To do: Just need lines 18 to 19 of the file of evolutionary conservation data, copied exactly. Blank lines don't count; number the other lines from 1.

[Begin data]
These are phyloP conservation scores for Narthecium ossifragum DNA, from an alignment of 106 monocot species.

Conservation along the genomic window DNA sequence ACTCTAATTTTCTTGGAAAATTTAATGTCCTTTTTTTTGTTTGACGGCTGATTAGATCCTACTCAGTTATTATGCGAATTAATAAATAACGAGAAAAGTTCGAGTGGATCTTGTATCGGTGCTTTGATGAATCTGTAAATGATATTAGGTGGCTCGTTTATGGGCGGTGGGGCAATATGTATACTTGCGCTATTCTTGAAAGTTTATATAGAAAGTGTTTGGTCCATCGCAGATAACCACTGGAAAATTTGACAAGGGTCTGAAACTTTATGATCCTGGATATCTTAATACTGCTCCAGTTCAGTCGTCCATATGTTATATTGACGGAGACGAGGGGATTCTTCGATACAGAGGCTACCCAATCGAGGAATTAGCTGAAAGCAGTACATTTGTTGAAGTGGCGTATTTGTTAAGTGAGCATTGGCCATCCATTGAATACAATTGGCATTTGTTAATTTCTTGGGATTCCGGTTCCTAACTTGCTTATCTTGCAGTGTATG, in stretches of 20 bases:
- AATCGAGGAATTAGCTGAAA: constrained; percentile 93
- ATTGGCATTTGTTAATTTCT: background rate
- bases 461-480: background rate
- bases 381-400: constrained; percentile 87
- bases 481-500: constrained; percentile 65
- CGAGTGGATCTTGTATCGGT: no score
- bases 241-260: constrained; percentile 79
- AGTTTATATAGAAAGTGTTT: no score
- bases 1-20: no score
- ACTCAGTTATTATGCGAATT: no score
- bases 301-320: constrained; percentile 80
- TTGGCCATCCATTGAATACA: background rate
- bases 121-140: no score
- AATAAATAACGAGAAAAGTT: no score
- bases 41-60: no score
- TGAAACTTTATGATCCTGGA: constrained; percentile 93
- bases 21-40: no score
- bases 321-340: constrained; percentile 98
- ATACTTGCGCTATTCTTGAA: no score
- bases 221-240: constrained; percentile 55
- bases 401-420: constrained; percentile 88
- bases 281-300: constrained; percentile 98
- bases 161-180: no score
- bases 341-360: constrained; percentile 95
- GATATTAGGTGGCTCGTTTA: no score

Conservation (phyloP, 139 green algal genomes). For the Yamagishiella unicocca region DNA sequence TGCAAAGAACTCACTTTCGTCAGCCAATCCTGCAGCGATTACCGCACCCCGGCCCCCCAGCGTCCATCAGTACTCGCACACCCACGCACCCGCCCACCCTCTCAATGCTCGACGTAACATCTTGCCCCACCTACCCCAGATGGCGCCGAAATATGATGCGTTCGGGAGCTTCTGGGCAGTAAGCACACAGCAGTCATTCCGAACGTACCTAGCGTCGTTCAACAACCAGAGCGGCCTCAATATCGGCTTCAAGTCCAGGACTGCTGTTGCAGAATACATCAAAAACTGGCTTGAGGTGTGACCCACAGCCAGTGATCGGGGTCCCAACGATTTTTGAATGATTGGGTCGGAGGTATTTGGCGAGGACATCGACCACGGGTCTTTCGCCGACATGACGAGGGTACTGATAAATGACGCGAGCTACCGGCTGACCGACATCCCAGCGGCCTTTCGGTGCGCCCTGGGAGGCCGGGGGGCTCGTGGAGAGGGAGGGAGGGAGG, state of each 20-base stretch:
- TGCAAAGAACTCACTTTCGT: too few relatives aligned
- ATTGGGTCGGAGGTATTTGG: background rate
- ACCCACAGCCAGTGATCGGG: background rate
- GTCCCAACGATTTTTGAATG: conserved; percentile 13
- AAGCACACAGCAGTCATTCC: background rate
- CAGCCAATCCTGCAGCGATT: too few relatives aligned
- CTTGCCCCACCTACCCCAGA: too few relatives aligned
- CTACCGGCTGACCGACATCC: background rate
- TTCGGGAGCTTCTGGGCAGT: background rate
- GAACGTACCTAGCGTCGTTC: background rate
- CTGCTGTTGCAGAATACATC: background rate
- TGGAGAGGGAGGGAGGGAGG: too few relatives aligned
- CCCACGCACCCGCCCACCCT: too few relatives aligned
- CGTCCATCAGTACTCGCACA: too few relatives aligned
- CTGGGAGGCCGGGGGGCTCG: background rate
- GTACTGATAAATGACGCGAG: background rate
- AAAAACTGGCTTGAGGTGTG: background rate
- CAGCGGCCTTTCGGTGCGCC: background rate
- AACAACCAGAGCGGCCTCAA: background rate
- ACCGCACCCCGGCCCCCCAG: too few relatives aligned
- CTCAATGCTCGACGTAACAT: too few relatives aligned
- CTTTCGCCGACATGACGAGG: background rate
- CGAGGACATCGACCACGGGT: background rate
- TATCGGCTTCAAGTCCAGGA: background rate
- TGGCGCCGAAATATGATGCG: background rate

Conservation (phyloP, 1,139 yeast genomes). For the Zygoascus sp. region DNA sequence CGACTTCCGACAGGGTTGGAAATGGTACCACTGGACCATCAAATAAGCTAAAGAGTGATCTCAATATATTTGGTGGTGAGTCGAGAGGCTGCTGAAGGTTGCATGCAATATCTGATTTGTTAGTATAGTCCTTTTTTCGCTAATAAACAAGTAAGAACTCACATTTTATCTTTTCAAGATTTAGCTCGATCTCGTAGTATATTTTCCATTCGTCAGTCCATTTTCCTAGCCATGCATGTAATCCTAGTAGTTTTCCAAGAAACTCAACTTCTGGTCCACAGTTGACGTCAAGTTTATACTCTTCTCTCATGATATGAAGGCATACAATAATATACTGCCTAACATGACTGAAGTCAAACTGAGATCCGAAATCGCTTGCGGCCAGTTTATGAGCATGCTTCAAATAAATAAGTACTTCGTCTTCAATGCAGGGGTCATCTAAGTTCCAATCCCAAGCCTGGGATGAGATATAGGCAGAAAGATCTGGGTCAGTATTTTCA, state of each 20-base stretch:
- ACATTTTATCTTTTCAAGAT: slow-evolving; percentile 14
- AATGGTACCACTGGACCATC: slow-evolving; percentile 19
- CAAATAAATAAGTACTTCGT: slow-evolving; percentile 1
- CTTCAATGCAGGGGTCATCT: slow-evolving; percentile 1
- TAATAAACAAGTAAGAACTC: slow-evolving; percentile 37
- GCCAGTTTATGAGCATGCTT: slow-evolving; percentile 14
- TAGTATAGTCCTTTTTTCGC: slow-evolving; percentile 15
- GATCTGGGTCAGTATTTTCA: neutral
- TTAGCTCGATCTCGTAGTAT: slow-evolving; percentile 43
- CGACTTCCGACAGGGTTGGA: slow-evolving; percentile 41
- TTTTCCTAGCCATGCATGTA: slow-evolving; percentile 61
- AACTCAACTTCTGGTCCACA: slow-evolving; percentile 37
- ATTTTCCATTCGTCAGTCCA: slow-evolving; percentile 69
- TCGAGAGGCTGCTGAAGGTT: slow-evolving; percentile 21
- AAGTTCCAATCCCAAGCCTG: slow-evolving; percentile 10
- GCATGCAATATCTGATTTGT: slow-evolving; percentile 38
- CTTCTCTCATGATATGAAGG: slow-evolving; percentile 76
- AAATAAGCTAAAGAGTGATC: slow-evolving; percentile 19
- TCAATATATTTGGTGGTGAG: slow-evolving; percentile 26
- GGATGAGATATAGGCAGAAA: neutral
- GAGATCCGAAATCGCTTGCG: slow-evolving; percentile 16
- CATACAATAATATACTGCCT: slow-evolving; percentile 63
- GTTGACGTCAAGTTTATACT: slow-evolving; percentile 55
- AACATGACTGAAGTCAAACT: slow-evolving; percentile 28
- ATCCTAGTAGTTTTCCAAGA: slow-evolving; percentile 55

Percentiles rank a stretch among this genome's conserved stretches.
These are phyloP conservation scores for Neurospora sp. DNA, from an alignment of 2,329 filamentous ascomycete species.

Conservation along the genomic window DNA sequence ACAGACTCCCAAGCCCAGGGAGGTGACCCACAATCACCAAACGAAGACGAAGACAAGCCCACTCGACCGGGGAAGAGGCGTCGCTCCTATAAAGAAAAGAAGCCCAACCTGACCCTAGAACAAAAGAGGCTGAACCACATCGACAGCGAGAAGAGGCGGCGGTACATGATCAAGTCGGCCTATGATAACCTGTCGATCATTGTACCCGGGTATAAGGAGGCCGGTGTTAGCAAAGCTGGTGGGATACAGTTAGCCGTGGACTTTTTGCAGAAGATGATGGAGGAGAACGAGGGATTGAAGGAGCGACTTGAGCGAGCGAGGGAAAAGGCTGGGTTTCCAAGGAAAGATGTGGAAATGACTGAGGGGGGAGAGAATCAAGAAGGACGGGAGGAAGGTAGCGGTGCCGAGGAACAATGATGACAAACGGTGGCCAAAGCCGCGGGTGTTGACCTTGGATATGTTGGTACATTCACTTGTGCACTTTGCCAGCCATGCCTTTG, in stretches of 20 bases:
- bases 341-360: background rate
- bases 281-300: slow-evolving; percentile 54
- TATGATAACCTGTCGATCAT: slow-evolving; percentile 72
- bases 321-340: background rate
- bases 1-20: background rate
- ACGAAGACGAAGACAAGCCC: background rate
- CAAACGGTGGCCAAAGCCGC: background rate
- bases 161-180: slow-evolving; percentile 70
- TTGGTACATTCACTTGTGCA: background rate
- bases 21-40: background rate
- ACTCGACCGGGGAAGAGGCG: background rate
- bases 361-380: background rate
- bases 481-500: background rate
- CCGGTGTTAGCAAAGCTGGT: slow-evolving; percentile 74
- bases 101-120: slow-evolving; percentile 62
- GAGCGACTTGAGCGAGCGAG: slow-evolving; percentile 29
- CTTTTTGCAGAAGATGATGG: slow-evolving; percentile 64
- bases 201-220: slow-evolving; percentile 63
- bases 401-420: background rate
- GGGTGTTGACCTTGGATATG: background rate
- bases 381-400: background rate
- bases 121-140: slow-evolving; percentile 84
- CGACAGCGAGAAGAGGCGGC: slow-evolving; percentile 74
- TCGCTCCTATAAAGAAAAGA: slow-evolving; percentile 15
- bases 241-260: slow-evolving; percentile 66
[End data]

- TGAAACTTTATGATCCTGGA: constrained; percentile 93
- bases 21-40: no score